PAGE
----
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Security of 'Ginnie Maes'

I am a 72-year-old widow living comfortably on a $100,000 estate invested entirely in bank ceritificates. One of these certificates will expire shortly, and I am wondering if transferring $25,000 to a GNMA (Government National Mortgage Association) certificate would be wise at this age. - M. W.You sound like an excellent candidate for these ''Ginnie Mae'' certificates. Issued by GNMA as a means to provide money for the housing market, these certificates are backed by the full faith and credit of the United States government, which means the principal is fully protected. Yields on Ginnie Maes are usually quoted on a 12-year basis; throughout that period you receive a check every month. For $25, 000, individuals can buy shares of a Ginnie Mae pool from offices of most major national brokerage firms, as well as many regional brokerages. It is sometimes possible to get into special pools for $15,000 to $20,000.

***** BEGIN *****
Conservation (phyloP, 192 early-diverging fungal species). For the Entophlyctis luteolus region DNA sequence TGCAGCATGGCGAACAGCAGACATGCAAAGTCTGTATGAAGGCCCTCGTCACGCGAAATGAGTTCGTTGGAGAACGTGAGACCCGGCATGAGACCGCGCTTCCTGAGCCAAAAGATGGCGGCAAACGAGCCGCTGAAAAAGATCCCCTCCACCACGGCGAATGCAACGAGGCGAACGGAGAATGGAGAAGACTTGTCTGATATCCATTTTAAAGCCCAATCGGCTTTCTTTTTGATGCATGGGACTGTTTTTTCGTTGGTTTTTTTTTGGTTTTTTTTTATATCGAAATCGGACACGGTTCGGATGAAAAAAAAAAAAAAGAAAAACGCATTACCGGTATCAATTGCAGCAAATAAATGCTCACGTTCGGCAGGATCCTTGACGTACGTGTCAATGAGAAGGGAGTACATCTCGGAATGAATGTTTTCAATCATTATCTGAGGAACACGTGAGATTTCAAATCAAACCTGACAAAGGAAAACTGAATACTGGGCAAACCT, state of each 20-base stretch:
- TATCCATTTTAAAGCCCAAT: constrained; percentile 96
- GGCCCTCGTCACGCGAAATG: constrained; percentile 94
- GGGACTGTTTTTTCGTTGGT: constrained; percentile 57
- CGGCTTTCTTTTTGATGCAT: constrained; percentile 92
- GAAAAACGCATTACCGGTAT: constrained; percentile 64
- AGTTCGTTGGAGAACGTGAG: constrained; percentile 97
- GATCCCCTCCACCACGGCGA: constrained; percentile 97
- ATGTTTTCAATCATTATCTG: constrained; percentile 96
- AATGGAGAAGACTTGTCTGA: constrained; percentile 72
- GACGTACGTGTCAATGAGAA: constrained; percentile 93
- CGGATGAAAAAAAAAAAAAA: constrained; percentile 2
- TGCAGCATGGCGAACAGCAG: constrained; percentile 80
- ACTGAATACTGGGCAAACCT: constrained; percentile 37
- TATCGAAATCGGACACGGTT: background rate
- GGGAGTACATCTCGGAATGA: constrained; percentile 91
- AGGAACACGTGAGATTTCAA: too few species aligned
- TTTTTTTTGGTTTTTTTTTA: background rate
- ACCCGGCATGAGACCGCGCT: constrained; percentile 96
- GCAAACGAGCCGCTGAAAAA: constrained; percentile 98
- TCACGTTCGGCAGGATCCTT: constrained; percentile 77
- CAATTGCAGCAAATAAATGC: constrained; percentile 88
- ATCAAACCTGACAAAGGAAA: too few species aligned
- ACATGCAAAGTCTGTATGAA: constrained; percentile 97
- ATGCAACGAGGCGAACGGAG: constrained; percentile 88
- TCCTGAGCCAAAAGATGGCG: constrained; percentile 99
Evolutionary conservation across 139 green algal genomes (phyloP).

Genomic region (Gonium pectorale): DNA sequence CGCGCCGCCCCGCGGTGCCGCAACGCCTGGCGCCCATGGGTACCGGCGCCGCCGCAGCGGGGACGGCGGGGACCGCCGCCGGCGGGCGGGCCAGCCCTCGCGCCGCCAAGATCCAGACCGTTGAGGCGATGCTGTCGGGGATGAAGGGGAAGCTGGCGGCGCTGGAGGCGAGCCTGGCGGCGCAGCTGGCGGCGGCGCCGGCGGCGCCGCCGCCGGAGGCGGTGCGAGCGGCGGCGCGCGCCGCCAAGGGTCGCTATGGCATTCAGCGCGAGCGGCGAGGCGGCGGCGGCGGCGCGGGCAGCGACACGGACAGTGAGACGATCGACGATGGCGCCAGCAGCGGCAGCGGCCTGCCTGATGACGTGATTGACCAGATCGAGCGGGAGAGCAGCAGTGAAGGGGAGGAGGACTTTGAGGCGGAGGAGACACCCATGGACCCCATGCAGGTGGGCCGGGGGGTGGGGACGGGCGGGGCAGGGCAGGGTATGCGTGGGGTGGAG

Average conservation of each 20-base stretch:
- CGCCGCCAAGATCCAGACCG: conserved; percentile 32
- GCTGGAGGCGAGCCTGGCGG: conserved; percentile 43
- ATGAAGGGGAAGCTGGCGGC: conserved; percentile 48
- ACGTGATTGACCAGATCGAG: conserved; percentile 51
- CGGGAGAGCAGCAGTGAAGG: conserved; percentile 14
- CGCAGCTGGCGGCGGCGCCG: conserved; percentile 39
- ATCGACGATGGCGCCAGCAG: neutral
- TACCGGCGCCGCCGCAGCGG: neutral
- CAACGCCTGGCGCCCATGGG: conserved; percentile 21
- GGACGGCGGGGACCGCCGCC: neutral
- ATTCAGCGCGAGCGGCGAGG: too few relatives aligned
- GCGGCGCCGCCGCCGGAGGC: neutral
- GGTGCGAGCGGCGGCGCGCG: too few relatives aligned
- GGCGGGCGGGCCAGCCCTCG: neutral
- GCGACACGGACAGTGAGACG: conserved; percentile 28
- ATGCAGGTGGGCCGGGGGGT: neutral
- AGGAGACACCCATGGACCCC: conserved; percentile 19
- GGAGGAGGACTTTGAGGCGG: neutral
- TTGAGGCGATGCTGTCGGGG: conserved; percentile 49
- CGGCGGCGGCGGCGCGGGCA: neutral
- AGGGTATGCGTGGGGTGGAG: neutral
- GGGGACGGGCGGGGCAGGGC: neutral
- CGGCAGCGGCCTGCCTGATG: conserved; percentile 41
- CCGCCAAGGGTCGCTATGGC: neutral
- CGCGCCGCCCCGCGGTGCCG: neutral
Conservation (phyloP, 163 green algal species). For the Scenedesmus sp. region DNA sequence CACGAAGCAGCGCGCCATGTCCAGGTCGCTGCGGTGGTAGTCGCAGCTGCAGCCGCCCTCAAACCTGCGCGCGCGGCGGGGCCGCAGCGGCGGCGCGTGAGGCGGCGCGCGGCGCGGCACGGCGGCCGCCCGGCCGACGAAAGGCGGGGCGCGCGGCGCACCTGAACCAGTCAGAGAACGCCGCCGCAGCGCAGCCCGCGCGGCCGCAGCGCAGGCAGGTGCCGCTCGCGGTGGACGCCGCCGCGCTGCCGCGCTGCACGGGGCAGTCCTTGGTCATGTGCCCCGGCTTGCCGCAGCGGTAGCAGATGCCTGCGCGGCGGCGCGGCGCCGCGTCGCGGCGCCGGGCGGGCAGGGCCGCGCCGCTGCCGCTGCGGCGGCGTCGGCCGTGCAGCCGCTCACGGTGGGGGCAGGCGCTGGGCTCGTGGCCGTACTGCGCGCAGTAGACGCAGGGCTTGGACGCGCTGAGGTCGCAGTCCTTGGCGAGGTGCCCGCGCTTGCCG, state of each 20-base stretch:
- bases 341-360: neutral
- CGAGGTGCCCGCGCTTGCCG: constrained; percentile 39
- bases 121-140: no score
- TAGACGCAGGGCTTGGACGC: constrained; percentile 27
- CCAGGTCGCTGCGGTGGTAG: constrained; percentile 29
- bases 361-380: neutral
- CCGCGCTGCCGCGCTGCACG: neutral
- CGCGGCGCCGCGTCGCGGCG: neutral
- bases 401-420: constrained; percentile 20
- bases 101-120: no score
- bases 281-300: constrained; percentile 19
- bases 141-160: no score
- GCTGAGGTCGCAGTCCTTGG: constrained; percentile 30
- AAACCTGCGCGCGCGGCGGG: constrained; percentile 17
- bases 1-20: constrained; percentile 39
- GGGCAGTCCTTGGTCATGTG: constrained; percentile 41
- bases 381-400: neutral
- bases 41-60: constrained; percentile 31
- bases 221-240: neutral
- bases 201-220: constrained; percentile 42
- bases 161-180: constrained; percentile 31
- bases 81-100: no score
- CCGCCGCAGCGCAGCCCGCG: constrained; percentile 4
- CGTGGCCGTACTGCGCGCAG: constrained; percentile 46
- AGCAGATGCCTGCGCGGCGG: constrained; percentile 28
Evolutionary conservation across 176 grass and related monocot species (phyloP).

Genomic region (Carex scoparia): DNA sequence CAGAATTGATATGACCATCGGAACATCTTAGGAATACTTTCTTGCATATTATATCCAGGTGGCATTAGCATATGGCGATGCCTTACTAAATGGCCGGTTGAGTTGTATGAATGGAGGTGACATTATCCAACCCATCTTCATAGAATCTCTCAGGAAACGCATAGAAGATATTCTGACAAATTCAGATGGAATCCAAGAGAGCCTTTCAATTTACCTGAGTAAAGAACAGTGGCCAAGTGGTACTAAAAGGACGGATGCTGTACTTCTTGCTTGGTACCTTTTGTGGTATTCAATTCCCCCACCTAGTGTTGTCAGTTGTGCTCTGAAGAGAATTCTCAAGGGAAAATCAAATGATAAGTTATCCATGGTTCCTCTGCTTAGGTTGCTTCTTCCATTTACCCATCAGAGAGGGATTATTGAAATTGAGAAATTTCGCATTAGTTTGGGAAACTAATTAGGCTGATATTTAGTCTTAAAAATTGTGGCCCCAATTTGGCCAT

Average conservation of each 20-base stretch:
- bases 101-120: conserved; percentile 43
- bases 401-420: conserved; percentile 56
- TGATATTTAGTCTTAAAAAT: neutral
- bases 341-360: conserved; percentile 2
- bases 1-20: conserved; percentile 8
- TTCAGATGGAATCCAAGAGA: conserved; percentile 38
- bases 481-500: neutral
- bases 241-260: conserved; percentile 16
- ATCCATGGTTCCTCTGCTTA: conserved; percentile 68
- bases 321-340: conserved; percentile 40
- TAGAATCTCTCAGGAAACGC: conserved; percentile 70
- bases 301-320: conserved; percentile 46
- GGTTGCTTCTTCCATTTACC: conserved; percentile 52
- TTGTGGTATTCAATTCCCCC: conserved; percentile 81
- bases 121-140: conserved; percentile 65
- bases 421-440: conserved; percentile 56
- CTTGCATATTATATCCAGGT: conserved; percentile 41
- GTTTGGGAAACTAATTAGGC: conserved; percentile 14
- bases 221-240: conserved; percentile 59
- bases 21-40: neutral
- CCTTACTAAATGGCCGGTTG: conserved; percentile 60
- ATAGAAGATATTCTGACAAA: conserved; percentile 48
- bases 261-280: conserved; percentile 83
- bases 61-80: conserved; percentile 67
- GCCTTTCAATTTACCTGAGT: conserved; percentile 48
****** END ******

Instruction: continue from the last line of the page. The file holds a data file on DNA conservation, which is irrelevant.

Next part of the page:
If you would like a question considered for publication in this column, please send it to Moneywise, The Christian Science Monitor, One Norway Street, Boston, Mass. 02115. No personal replies can be given by mail or phone. References to investments are not an endorsement or recommendation by this newspaper.

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